- #1

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But after considering about it, I can't understand why equivalence principle could imply the nonexistence of higher spin fields (>2).

Could anyone explain this?

Thanks

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- Thread starter ismaili
- Start date

- #1

- 160

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But after considering about it, I can't understand why equivalence principle could imply the nonexistence of higher spin fields (>2).

Could anyone explain this?

Thanks

- #2

- 1,227

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I cannot understand such a statement.

A wheel from my bicycle has very often a spin incredibly much larger than 2.

If you don't have first-hand information, better forget it completely.

But if you can have an explanation of this statement, tell me, I would like to know.

Maybe the whole point lies in the word "field" and a wheel has no relation to a field!

First of all, why was it that photons have spin 1?

And why should quantum gravity be a spin 2 field?

I think in both cases this can be traced back to the form of the classical Lagragian.

I can only remember how that goes for electrodynamics.

A wheel from my bicycle has very often a spin incredibly much larger than 2.

If you don't have first-hand information, better forget it completely.

But if you can have an explanation of this statement, tell me, I would like to know.

Maybe the whole point lies in the word "field" and a wheel has no relation to a field!

First of all, why was it that photons have spin 1?

And why should quantum gravity be a spin 2 field?

I think in both cases this can be traced back to the form of the classical Lagragian.

I can only remember how that goes for electrodynamics.

Last edited:

- #3

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It's called the Weinberg Witten theorem, that's all I can say to u.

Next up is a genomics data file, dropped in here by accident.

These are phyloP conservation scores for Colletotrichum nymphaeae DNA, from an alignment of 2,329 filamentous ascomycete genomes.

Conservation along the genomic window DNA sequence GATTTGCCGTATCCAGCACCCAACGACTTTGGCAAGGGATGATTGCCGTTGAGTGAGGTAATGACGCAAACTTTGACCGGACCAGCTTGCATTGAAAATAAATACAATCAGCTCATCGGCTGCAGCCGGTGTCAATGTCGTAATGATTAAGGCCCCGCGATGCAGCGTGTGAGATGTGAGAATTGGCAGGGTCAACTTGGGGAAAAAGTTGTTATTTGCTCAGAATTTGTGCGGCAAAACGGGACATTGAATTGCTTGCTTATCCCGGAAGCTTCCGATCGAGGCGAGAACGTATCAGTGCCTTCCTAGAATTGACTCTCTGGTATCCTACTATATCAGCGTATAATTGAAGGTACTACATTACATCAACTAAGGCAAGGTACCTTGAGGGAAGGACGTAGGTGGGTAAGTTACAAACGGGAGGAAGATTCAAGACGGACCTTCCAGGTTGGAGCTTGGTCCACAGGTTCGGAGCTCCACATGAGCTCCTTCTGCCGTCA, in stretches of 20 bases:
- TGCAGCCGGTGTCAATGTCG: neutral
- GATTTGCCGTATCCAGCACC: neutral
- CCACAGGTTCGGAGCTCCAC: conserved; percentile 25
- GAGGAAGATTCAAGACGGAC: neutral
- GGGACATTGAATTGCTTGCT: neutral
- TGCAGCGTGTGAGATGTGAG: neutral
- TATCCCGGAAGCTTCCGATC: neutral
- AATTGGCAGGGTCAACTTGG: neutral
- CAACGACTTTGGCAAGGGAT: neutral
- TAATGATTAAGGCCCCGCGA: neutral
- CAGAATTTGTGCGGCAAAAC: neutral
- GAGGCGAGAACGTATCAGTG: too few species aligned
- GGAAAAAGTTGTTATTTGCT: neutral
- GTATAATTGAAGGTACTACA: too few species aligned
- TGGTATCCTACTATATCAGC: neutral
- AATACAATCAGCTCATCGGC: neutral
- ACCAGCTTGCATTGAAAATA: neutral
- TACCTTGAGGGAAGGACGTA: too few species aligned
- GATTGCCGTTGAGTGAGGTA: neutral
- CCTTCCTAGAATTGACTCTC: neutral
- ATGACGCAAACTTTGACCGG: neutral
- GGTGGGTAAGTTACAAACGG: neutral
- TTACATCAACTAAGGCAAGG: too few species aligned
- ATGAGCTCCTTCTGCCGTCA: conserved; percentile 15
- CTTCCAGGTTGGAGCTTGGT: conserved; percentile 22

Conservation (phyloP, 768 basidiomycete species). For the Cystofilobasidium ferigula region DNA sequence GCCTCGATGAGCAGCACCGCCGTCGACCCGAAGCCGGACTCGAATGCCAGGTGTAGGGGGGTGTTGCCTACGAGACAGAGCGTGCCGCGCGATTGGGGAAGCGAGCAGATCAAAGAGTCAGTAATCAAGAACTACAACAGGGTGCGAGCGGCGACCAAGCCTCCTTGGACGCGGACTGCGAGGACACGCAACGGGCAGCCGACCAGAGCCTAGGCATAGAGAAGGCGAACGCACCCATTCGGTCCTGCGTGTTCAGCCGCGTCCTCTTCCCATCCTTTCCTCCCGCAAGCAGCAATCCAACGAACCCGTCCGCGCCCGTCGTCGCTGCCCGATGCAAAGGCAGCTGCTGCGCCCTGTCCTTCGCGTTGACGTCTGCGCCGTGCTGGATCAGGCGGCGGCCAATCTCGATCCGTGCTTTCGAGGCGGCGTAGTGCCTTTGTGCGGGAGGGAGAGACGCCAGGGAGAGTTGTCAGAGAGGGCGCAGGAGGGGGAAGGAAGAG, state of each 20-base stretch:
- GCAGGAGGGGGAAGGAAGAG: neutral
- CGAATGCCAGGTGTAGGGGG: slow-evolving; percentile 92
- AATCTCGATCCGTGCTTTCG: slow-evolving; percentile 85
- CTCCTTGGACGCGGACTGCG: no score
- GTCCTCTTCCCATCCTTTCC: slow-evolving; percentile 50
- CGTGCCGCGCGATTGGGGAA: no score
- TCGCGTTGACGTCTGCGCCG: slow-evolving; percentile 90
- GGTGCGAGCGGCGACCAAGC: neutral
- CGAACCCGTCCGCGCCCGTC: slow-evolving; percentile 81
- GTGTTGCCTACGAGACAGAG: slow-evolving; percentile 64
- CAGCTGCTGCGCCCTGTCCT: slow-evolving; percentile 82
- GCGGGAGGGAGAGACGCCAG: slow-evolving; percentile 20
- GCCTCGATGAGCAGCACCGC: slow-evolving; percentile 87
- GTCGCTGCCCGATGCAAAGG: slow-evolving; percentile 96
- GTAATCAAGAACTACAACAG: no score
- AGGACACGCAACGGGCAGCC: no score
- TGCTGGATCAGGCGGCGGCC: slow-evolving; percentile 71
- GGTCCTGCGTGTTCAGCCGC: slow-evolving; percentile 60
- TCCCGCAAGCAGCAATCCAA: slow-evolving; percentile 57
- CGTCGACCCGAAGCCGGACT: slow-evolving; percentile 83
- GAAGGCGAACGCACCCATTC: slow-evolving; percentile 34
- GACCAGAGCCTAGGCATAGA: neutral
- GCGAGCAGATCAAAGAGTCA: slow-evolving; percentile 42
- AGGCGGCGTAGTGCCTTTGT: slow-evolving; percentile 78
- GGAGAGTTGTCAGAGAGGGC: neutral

- #4

A. Neumaier

Science Advisor

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I was told that the existence of higher spin fields whose spin is higher than 2 is forbidden by "equivalence principle" of GR(general relativity).

This is a very inaccurate statement. A more accurate version from http://en.wikipedia.org/wiki/Weinberg–Witten_theorem says:

''no massless (composite or elementary) particles with spin j greater than one are consistent with any renormalizable Lorentz-invariant quantum field theory excluding only (nonrenormalizable) theories of gravity and supergravity.''

References to the original papers (where you can find more details about the precise meaning of this statement) are given there, too.

- #5

tom.stoer

Science Advisor

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questions:

- how does the argument for spin > 1 work?

- how does the argument for spin > 2 work?

- how does SUSY bypass the first argument? what is the loophole?

- #6

A. Neumaier

Science Advisor

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Nevertheless there is an argument that spin greater than 2 is forbidden completely.

It cannot be completely, since Weinberg constructs free fields of arbitrary spin.

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